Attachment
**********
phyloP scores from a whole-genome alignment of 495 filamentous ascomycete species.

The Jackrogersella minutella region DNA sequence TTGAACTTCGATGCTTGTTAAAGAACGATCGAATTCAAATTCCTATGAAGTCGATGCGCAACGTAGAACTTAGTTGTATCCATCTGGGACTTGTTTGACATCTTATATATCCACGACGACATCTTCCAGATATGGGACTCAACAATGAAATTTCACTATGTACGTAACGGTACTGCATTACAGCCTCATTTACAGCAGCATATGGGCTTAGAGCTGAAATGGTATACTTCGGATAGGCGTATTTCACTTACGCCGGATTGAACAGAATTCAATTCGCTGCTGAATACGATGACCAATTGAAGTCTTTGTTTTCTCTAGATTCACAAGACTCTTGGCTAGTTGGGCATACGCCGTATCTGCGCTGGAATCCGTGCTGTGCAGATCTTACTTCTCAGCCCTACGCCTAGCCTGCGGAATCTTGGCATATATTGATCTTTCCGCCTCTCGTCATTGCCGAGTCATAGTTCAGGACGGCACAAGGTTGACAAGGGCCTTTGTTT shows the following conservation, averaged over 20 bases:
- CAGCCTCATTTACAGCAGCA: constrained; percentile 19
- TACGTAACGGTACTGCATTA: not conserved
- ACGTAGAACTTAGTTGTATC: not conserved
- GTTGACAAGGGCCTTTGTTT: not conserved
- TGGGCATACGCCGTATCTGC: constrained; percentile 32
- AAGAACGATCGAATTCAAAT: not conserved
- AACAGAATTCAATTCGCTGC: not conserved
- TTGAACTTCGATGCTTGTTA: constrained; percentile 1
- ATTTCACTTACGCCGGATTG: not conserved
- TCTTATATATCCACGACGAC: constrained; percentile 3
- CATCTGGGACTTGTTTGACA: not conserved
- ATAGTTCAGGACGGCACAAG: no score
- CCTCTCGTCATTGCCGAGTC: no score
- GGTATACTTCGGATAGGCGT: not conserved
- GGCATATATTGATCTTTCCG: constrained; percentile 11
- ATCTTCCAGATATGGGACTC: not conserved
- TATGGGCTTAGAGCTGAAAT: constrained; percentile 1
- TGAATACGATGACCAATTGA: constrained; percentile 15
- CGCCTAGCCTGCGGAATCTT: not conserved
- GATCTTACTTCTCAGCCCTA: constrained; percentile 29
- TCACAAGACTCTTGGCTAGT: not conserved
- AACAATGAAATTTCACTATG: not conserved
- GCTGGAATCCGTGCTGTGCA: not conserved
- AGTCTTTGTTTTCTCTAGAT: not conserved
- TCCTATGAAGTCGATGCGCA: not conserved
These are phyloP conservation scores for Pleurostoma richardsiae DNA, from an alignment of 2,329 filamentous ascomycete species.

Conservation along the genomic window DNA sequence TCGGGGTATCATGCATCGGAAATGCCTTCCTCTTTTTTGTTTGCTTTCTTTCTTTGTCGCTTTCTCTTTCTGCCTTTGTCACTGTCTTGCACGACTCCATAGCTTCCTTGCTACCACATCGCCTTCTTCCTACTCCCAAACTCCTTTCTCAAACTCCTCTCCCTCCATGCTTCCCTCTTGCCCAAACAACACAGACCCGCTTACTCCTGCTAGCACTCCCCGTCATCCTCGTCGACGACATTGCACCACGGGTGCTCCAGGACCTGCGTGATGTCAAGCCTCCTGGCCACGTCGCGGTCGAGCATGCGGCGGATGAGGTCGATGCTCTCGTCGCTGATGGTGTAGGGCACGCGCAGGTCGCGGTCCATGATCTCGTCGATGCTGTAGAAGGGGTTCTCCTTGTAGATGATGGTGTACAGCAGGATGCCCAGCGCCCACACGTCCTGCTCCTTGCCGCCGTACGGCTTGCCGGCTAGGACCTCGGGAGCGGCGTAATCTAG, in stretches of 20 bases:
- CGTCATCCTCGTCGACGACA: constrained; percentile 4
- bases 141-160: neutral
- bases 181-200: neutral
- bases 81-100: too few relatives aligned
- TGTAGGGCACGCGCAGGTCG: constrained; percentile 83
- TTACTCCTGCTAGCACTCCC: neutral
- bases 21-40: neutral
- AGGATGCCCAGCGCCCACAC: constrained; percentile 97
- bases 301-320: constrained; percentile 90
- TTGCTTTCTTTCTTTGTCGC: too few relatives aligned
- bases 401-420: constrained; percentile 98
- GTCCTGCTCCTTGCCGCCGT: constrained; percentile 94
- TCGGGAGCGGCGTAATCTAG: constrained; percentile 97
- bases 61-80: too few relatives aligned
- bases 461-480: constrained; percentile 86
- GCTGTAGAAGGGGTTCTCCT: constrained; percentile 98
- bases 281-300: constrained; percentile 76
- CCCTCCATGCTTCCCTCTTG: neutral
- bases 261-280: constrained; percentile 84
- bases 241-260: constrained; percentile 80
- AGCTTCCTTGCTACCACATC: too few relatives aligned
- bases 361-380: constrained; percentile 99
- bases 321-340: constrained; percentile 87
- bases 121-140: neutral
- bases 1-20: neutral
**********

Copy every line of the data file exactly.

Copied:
phyloP scores from a whole-genome alignment of 495 filamentous ascomycete species.

The Jackrogersella minutella region DNA sequence TTGAACTTCGATGCTTGTTAAAGAACGATCGAATTCAAATTCCTATGAAGTCGATGCGCAACGTAGAACTTAGTTGTATCCATCTGGGACTTGTTTGACATCTTATATATCCACGACGACATCTTCCAGATATGGGACTCAACAATGAAATTTCACTATGTACGTAACGGTACTGCATTACAGCCTCATTTACAGCAGCATATGGGCTTAGAGCTGAAATGGTATACTTCGGATAGGCGTATTTCACTTACGCCGGATTGAACAGAATTCAATTCGCTGCTGAATACGATGACCAATTGAAGTCTTTGTTTTCTCTAGATTCACAAGACTCTTGGCTAGTTGGGCATACGCCGTATCTGCGCTGGAATCCGTGCTGTGCAGATCTTACTTCTCAGCCCTACGCCTAGCCTGCGGAATCTTGGCATATATTGATCTTTCCGCCTCTCGTCATTGCCGAGTCATAGTTCAGGACGGCACAAGGTTGACAAGGGCCTTTGTTT shows the following conservation, averaged over 20 bases:
- CAGCCTCATTTACAGCAGCA: constrained; percentile 19
- TACGTAACGGTACTGCATTA: not conserved
- ACGTAGAACTTAGTTGTATC: not conserved
- GTTGACAAGGGCCTTTGTTT: not conserved
- TGGGCATACGCCGTATCTGC: constrained; percentile 32
- AAGAACGATCGAATTCAAAT: not conserved
- AACAGAATTCAATTCGCTGC: not conserved
- TTGAACTTCGATGCTTGTTA: constrained; percentile 1
- ATTTCACTTACGCCGGATTG: not conserved
- TCTTATATATCCACGACGAC: constrained; percentile 3
- CATCTGGGACTTGTTTGACA: not conserved
- ATAGTTCAGGACGGCACAAG: no score
- CCTCTCGTCATTGCCGAGTC: no score
- GGTATACTTCGGATAGGCGT: not conserved
- GGCATATATTGATCTTTCCG: constrained; percentile 11
- ATCTTCCAGATATGGGACTC: not conserved
- TATGGGCTTAGAGCTGAAAT: constrained; percentile 1
- TGAATACGATGACCAATTGA: constrained; percentile 15
- CGCCTAGCCTGCGGAATCTT: not conserved
- GATCTTACTTCTCAGCCCTA: constrained; percentile 29
- TCACAAGACTCTTGGCTAGT: not conserved
- AACAATGAAATTTCACTATG: not conserved
- GCTGGAATCCGTGCTGTGCA: not conserved
- AGTCTTTGTTTTCTCTAGAT: not conserved
- TCCTATGAAGTCGATGCGCA: not conserved
These are phyloP conservation scores for Pleurostoma richardsiae DNA, from an alignment of 2,329 filamentous ascomycete species.

Conservation along the genomic window DNA sequence TCGGGGTATCATGCATCGGAAATGCCTTCCTCTTTTTTGTTTGCTTTCTTTCTTTGTCGCTTTCTCTTTCTGCCTTTGTCACTGTCTTGCACGACTCCATAGCTTCCTTGCTACCACATCGCCTTCTTCCTACTCCCAAACTCCTTTCTCAAACTCCTCTCCCTCCATGCTTCCCTCTTGCCCAAACAACACAGACCCGCTTACTCCTGCTAGCACTCCCCGTCATCCTCGTCGACGACATTGCACCACGGGTGCTCCAGGACCTGCGTGATGTCAAGCCTCCTGGCCACGTCGCGGTCGAGCATGCGGCGGATGAGGTCGATGCTCTCGTCGCTGATGGTGTAGGGCACGCGCAGGTCGCGGTCCATGATCTCGTCGATGCTGTAGAAGGGGTTCTCCTTGTAGATGATGGTGTACAGCAGGATGCCCAGCGCCCACACGTCCTGCTCCTTGCCGCCGTACGGCTTGCCGGCTAGGACCTCGGGAGCGGCGTAATCTAG, in stretches of 20 bases:
- CGTCATCCTCGTCGACGACA: constrained; percentile 4
- bases 141-160: neutral
- bases 181-200: neutral
- bases 81-100: too few relatives aligned
- TGTAGGGCACGCGCAGGTCG: constrained; percentile 83
- TTACTCCTGCTAGCACTCCC: neutral
- bases 21-40: neutral
- AGGATGCCCAGCGCCCACAC: constrained; percentile 97
- bases 301-320: constrained; percentile 90
- TTGCTTTCTTTCTTTGTCGC: too few relatives aligned
- bases 401-420: constrained; percentile 98
- GTCCTGCTCCTTGCCGCCGT: constrained; percentile 94
- TCGGGAGCGGCGTAATCTAG: constrained; percentile 97
- bases 61-80: too few relatives aligned
- bases 461-480: constrained; percentile 86
- GCTGTAGAAGGGGTTCTCCT: constrained; percentile 98
- bases 281-300: constrained; percentile 76
- CCCTCCATGCTTCCCTCTTG: neutral
- bases 261-280: constrained; percentile 84
- bases 241-260: constrained; percentile 80
- AGCTTCCTTGCTACCACATC: too few relatives aligned
- bases 361-380: constrained; percentile 99
- bases 321-340: constrained; percentile 87
- bases 121-140: neutral
- bases 1-20: neutral